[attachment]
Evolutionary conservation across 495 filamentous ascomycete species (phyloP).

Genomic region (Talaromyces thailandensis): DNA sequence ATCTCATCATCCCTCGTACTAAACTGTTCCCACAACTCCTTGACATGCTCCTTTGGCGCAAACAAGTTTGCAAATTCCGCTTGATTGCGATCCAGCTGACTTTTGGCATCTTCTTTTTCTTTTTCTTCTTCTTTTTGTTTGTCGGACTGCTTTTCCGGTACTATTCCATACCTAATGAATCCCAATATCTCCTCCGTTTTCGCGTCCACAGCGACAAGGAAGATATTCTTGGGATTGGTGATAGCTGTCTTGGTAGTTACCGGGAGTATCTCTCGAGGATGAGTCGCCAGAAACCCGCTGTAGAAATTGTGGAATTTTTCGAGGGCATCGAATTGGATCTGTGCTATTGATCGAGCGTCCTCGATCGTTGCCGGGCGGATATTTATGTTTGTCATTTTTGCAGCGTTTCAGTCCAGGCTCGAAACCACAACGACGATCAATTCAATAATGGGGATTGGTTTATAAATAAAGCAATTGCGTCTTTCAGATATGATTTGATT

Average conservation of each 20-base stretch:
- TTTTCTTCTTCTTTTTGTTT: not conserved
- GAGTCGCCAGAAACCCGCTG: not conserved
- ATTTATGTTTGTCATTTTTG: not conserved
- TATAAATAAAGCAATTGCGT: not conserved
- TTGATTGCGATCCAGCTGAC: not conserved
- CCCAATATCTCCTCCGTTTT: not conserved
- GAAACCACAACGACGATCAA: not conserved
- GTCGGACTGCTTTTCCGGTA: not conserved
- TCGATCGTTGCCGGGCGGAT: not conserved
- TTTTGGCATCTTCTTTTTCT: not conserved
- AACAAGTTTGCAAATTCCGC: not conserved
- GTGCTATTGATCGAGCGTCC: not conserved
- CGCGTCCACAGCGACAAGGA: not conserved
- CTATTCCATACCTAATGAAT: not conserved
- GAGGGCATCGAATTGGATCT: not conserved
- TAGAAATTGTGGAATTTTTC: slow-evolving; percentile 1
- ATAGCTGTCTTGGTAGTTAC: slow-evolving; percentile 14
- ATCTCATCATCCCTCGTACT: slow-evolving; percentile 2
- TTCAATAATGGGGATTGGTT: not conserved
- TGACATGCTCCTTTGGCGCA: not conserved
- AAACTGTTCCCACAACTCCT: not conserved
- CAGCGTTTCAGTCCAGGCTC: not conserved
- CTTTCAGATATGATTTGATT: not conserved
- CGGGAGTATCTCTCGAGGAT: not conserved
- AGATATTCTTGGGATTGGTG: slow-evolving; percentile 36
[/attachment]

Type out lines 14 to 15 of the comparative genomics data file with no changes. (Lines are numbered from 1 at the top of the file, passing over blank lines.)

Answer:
- AACAAGTTTGCAAATTCCGC: not conserved
- GTGCTATTGATCGAGCGTCC: not conserved